Britain has for the most part lost interest in this exclusively female competition, but in Asia and other parts of the world, many young women still regard it as a valued opportunity to achieve success for themselves, and the causes they support.
eld in the north eastern city of Ordos, China, the hosts of 2012 Miss World were no doubt overjoyed to crown their very own Wenxia Yu out of 116 competing contestants. A 23-year-old music student who is fluent in both Chinese and English, she aspires to be a teacher and ‘follows her dreams with a smile.’ She is the second Chinese contestant to win the prestigious beauty pagent.
However, there appears to be a clear contrast between Asia and the West when it comes to outside support for this particular event. [quote align=”center” color=”#b64736″]In the contest’s 61st year, it remains the longest running international beauty pageant, but what can it be without a worldwide following?[/quote]Once said to be ‘greater than international events like the World Cup and the Olympic Games,’ and at its peak, attracting an audience of 27.5 million in Britain alone, Miss World’s influence has declined significantly with the rise of feminism in the seventies. To many British eyes, the pageant is an anachronism, from an age where women’s horizons were considerably more limited and a nice figure and flair for homemaking were all the tools girls needed to get by. The divergent viewing figures for Miss World around the world are perhaps more telling of global attitudes and approaches to gender equality than differing international standards of beauty.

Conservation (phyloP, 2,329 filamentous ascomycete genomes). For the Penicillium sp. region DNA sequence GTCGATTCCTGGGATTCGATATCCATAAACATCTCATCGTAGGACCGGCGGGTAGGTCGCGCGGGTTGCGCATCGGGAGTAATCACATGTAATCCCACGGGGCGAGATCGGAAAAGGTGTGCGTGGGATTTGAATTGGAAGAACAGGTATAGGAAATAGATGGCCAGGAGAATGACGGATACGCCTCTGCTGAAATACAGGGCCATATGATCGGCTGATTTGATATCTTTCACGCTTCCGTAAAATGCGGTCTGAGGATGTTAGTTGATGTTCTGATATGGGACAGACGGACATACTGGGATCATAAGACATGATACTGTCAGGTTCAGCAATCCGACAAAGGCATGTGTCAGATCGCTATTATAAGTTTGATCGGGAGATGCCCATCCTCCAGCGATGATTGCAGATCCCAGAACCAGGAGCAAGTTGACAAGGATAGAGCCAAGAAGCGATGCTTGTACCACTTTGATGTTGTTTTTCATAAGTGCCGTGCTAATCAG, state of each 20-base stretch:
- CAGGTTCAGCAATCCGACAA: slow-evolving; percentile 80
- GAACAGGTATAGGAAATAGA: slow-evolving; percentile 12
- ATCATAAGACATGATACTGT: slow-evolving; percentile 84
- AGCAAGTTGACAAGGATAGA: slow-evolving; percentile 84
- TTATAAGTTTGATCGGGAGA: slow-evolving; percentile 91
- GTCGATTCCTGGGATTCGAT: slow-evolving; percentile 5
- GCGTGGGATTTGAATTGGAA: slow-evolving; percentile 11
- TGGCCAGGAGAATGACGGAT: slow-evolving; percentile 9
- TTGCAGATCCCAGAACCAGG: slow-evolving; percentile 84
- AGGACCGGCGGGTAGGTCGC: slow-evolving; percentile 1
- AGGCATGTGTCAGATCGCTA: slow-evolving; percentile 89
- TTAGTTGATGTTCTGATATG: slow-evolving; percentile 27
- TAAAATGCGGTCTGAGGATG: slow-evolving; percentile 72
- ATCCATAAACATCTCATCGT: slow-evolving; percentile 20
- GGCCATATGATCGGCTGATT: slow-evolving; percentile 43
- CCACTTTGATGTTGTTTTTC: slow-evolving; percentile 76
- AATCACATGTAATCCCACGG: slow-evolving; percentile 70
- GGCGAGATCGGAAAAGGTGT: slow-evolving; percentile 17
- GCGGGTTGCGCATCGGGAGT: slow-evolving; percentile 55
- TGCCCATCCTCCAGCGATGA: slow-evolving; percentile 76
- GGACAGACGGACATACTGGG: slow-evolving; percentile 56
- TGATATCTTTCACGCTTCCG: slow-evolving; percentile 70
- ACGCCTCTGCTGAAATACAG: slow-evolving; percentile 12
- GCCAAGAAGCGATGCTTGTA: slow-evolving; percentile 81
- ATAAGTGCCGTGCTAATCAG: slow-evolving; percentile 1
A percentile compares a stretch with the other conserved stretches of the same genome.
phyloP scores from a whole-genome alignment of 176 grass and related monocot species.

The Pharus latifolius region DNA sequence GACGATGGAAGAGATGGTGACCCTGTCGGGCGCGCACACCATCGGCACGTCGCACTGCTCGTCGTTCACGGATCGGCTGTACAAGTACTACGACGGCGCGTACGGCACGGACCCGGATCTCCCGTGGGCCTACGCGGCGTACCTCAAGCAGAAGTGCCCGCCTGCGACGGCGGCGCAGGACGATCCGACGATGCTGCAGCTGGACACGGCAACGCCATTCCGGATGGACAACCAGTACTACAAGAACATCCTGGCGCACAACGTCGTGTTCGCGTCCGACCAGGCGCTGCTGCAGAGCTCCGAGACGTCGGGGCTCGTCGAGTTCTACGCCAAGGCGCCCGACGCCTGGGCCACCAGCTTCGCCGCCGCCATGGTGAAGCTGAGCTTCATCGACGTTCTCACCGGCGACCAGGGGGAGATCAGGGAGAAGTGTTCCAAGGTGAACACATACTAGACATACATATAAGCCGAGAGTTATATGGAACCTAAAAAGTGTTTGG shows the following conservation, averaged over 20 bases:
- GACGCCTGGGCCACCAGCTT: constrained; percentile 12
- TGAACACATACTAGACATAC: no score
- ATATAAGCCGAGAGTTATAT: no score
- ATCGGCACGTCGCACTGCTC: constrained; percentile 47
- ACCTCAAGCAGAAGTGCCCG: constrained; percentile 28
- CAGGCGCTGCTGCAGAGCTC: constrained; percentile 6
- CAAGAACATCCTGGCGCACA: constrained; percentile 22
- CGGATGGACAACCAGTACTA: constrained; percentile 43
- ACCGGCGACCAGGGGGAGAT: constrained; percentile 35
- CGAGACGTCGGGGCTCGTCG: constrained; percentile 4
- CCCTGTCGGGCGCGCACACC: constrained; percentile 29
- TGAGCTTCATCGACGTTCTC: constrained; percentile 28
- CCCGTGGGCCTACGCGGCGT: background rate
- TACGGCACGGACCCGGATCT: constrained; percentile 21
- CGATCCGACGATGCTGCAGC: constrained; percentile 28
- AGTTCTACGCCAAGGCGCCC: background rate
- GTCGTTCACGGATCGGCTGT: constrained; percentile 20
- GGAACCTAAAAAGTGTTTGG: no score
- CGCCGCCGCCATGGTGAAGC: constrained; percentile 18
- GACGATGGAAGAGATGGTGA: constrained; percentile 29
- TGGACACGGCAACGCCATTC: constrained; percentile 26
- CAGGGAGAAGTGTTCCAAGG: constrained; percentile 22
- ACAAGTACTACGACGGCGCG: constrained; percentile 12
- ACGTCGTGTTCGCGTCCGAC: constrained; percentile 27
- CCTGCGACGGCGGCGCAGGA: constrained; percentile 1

Whilst Miss World was created in the UK, today you will be hard pressed to find significant numbers of viewers. However countries in Asia continue to broadcast the pageant on major channels, contributing greatly to the global television audience of over a billion viewers.
Regardless of the West’s lack of enthusiasm for the contest, for many young women fighting for social agency in their country, this competition still represents an opportunity for hope, giving them a platform to promote themselves and their causes in the Beauty With A Purpose Award. Donating hundreds of millions of dollars to organisations in aid of disadvantaged children all over the world, in her speech Miss China expressed a hope of her own: “When I was young I felt very lucky because so many people helped me, and I hope in the future I can help more children to feel lucky.”
By Roberta Phillips